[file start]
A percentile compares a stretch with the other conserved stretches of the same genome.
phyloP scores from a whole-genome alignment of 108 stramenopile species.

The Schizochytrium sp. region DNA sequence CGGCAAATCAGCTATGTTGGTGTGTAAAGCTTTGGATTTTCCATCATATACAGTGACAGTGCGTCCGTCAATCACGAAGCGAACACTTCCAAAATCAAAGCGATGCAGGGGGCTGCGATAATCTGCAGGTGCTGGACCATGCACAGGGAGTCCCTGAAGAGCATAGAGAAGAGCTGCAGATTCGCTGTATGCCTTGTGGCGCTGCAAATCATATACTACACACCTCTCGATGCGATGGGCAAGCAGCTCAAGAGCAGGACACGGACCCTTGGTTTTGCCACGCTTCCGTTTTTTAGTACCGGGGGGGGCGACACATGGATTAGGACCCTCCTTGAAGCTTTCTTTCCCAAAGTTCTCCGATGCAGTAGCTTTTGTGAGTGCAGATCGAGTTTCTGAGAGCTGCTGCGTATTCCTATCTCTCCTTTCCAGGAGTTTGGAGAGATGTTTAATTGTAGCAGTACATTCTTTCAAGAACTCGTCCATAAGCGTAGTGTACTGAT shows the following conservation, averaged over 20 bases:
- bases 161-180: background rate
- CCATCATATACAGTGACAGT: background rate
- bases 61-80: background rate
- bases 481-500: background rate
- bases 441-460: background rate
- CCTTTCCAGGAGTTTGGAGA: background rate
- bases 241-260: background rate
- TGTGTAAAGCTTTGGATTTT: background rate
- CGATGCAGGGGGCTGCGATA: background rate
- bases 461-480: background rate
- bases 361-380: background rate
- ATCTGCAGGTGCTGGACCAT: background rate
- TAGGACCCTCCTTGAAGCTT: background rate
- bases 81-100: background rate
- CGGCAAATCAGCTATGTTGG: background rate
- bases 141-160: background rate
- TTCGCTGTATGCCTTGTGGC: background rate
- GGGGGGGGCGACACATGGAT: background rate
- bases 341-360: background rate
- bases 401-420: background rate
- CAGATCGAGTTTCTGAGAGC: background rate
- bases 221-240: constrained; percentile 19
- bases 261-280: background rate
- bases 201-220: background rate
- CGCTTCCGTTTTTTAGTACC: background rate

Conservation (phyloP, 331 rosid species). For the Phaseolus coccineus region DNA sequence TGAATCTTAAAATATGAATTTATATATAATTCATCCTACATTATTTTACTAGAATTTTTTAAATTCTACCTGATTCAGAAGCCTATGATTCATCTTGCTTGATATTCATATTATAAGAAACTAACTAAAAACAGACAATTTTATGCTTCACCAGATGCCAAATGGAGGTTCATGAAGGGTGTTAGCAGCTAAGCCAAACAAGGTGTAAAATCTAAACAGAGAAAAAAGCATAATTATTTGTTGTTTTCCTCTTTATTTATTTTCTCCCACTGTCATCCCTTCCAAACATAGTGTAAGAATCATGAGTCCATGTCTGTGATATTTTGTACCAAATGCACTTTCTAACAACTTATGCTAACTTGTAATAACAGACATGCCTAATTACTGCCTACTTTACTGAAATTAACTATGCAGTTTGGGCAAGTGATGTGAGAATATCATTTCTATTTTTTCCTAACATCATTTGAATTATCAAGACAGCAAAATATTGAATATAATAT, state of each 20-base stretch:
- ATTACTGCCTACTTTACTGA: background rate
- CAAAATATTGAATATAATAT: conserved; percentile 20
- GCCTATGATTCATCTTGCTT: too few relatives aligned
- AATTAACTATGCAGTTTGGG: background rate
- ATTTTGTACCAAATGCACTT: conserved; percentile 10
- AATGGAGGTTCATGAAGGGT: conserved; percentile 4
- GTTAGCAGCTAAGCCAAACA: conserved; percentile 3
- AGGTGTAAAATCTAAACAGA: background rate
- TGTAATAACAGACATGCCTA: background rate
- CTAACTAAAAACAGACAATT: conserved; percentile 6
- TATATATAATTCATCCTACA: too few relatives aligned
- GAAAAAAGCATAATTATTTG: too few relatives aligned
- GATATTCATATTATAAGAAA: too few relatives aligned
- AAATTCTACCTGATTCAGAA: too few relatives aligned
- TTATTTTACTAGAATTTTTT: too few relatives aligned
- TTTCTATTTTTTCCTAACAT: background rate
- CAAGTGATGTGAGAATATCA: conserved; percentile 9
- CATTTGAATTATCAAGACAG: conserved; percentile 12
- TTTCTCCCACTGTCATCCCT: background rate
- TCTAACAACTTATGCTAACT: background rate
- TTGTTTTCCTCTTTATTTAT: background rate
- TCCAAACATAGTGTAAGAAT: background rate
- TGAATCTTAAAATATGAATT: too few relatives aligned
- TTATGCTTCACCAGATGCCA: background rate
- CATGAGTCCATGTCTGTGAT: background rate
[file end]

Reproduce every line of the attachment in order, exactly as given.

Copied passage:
A percentile compares a stretch with the other conserved stretches of the same genome.
phyloP scores from a whole-genome alignment of 108 stramenopile species.

The Schizochytrium sp. region DNA sequence CGGCAAATCAGCTATGTTGGTGTGTAAAGCTTTGGATTTTCCATCATATACAGTGACAGTGCGTCCGTCAATCACGAAGCGAACACTTCCAAAATCAAAGCGATGCAGGGGGCTGCGATAATCTGCAGGTGCTGGACCATGCACAGGGAGTCCCTGAAGAGCATAGAGAAGAGCTGCAGATTCGCTGTATGCCTTGTGGCGCTGCAAATCATATACTACACACCTCTCGATGCGATGGGCAAGCAGCTCAAGAGCAGGACACGGACCCTTGGTTTTGCCACGCTTCCGTTTTTTAGTACCGGGGGGGGCGACACATGGATTAGGACCCTCCTTGAAGCTTTCTTTCCCAAAGTTCTCCGATGCAGTAGCTTTTGTGAGTGCAGATCGAGTTTCTGAGAGCTGCTGCGTATTCCTATCTCTCCTTTCCAGGAGTTTGGAGAGATGTTTAATTGTAGCAGTACATTCTTTCAAGAACTCGTCCATAAGCGTAGTGTACTGAT shows the following conservation, averaged over 20 bases:
- bases 161-180: background rate
- CCATCATATACAGTGACAGT: background rate
- bases 61-80: background rate
- bases 481-500: background rate
- bases 441-460: background rate
- CCTTTCCAGGAGTTTGGAGA: background rate
- bases 241-260: background rate
- TGTGTAAAGCTTTGGATTTT: background rate
- CGATGCAGGGGGCTGCGATA: background rate
- bases 461-480: background rate
- bases 361-380: background rate
- ATCTGCAGGTGCTGGACCAT: background rate
- TAGGACCCTCCTTGAAGCTT: background rate
- bases 81-100: background rate
- CGGCAAATCAGCTATGTTGG: background rate
- bases 141-160: background rate
- TTCGCTGTATGCCTTGTGGC: background rate
- GGGGGGGGCGACACATGGAT: background rate
- bases 341-360: background rate
- bases 401-420: background rate
- CAGATCGAGTTTCTGAGAGC: background rate
- bases 221-240: constrained; percentile 19
- bases 261-280: background rate
- bases 201-220: background rate
- CGCTTCCGTTTTTTAGTACC: background rate

Conservation (phyloP, 331 rosid species). For the Phaseolus coccineus region DNA sequence TGAATCTTAAAATATGAATTTATATATAATTCATCCTACATTATTTTACTAGAATTTTTTAAATTCTACCTGATTCAGAAGCCTATGATTCATCTTGCTTGATATTCATATTATAAGAAACTAACTAAAAACAGACAATTTTATGCTTCACCAGATGCCAAATGGAGGTTCATGAAGGGTGTTAGCAGCTAAGCCAAACAAGGTGTAAAATCTAAACAGAGAAAAAAGCATAATTATTTGTTGTTTTCCTCTTTATTTATTTTCTCCCACTGTCATCCCTTCCAAACATAGTGTAAGAATCATGAGTCCATGTCTGTGATATTTTGTACCAAATGCACTTTCTAACAACTTATGCTAACTTGTAATAACAGACATGCCTAATTACTGCCTACTTTACTGAAATTAACTATGCAGTTTGGGCAAGTGATGTGAGAATATCATTTCTATTTTTTCCTAACATCATTTGAATTATCAAGACAGCAAAATATTGAATATAATAT, state of each 20-base stretch:
- ATTACTGCCTACTTTACTGA: background rate
- CAAAATATTGAATATAATAT: conserved; percentile 20
- GCCTATGATTCATCTTGCTT: too few relatives aligned
- AATTAACTATGCAGTTTGGG: background rate
- ATTTTGTACCAAATGCACTT: conserved; percentile 10
- AATGGAGGTTCATGAAGGGT: conserved; percentile 4
- GTTAGCAGCTAAGCCAAACA: conserved; percentile 3
- AGGTGTAAAATCTAAACAGA: background rate
- TGTAATAACAGACATGCCTA: background rate
- CTAACTAAAAACAGACAATT: conserved; percentile 6
- TATATATAATTCATCCTACA: too few relatives aligned
- GAAAAAAGCATAATTATTTG: too few relatives aligned
- GATATTCATATTATAAGAAA: too few relatives aligned
- AAATTCTACCTGATTCAGAA: too few relatives aligned
- TTATTTTACTAGAATTTTTT: too few relatives aligned
- TTTCTATTTTTTCCTAACAT: background rate
- CAAGTGATGTGAGAATATCA: conserved; percentile 9
- CATTTGAATTATCAAGACAG: conserved; percentile 12
- TTTCTCCCACTGTCATCCCT: background rate
- TCTAACAACTTATGCTAACT: background rate
- TTGTTTTCCTCTTTATTTAT: background rate
- TCCAAACATAGTGTAAGAAT: background rate
- TGAATCTTAAAATATGAATT: too few relatives aligned
- TTATGCTTCACCAGATGCCA: background rate
- CATGAGTCCATGTCTGTGAT: background rate